The market focuses on TEV/EBITS and Fwd P/E. At AUD 18/sh, on consensus estimates, TWE trades at 18x FY20E EBITS and 25x FY20E EPS. However, we note that both metrics significantly understate valuation, given the level of capex and high working capital (cash plowed back into inventory) that go into a wine manufacturing business. If you look at P/LFCF, TWE trades at ~60x FY20E Adj LFCF.
We arrive at a base case price target of AUD 13.5/sh, using 18x FY20E 72c/sh EPS. We assume significant Americas EBITS slow-down (2% ’19-‘21E CAGR, giving some credit for distributor margin capture from distribution restructuring) and modest China slowdown (19% CAGR) vs Consensus (25% CAGR).
We also look to a SOTP to help us frame intrinsic value. A base case 20x EBITDA multiple (international spirits multiple) for China (assuming 80% of Asia), 14x EBITDA for Australia/New Zealand, and 7x EBITDA multiple for Rest-of-Company yields an AUD 14/sh estimate. Note STZ just sold the majority of their wine portfolio for <7x EBITDA.
1. Constellation Brands (STZ) missed badly in their US wine business (US wine volumes continue to decline)
2. The COO who was in charge of the US restructuring was fired
3. Head of China business Peter Dixon left to join Accolade Wines (backed by Carlyle), a competitor
4. Large scale players are getting out of the industry e.g. Constellation recently announced the divestiture of a portfolio of wines (mostly commercial but also some premium) at <7x EBITDA
5. 5/1/19 Wine Australia data shows significant China slow-down (inflect neg)
6. 5/1/19 TWE releases 8K rebutting negative Wine Australia data and reiterates guidance
7. 5/7/19 Filing shows TWE CEO sold half his shares between 5/1 and 5/3, avg sale price of $17.25 seemingly top-ticking the market
8. 8/7/19 GMT Research publishes a short report alleging TWE inflated profits post their acquisition of Diageo Wines
9. 9/4/19 Head of Americas Victoria Snyder leaves TWE after 14 years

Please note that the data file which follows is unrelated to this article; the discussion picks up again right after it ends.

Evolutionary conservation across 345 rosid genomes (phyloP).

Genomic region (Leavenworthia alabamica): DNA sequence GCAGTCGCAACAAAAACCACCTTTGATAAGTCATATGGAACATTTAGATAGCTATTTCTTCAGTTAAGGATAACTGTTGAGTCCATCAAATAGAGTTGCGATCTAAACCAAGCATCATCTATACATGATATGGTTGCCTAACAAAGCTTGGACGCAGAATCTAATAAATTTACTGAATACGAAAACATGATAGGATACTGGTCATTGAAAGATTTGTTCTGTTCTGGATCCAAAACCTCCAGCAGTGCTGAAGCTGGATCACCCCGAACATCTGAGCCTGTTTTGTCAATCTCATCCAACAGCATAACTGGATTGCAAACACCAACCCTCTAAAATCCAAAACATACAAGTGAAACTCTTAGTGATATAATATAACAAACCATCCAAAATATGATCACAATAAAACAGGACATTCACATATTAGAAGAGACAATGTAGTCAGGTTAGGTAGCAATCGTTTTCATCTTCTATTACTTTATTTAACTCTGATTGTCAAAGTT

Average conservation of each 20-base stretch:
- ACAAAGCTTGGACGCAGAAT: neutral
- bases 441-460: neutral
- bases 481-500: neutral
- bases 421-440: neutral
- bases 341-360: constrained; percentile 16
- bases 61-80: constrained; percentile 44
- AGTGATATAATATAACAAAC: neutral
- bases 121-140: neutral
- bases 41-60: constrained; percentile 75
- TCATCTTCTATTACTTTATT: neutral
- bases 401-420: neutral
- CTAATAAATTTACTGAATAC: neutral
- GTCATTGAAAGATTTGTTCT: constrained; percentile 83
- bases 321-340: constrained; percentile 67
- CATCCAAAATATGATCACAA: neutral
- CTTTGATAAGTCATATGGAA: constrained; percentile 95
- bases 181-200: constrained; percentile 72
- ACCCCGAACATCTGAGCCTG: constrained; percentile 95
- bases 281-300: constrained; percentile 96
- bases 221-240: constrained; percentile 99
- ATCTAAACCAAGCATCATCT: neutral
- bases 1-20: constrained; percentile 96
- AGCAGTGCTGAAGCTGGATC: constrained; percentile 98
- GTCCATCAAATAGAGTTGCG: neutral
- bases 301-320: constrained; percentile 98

1. China growth story continues to CAGR at historical rates and/or greater-than-expected Asia performance outweighs worse-than-expected Americas performance
2. China macro could improve due to 1) significant monetary/fiscal stimulus and/or 2) a trade agreement with the US
a. Note: there are no trade war tariff issues here though the China growth story is significant enough that the stock will move based on China consumer/economic sentiment
3. Promotional CEO; management knows how to play the accounting game
4. Overall business continues to grow, so TWE can engineer earnings expectations (e.g. releasing excess allocations/working capital timing)
5. Management could successfully execute on the US distribution restructuring
6. Management execution on new products in the portfolio leads to a hit brand; distribution expansion in China is successful
7. The fundamentals of the wine business improve (asset light, emergence of global brands) to the point where they should be comp’d to the global spirits business, justifying the current trading multiple
8. Short interest at 5% of shares outstanding / 10 days to cover
1. Earnings results show weakness in underlying fundamentals, poor cash flow conversion. TWE announces twice a year (half year results). Next earnings are Feb 2020
2. China and US wine trends show weakness
3. Accounting investigation
4. If CEO Mike Clarke leaves / further executive departures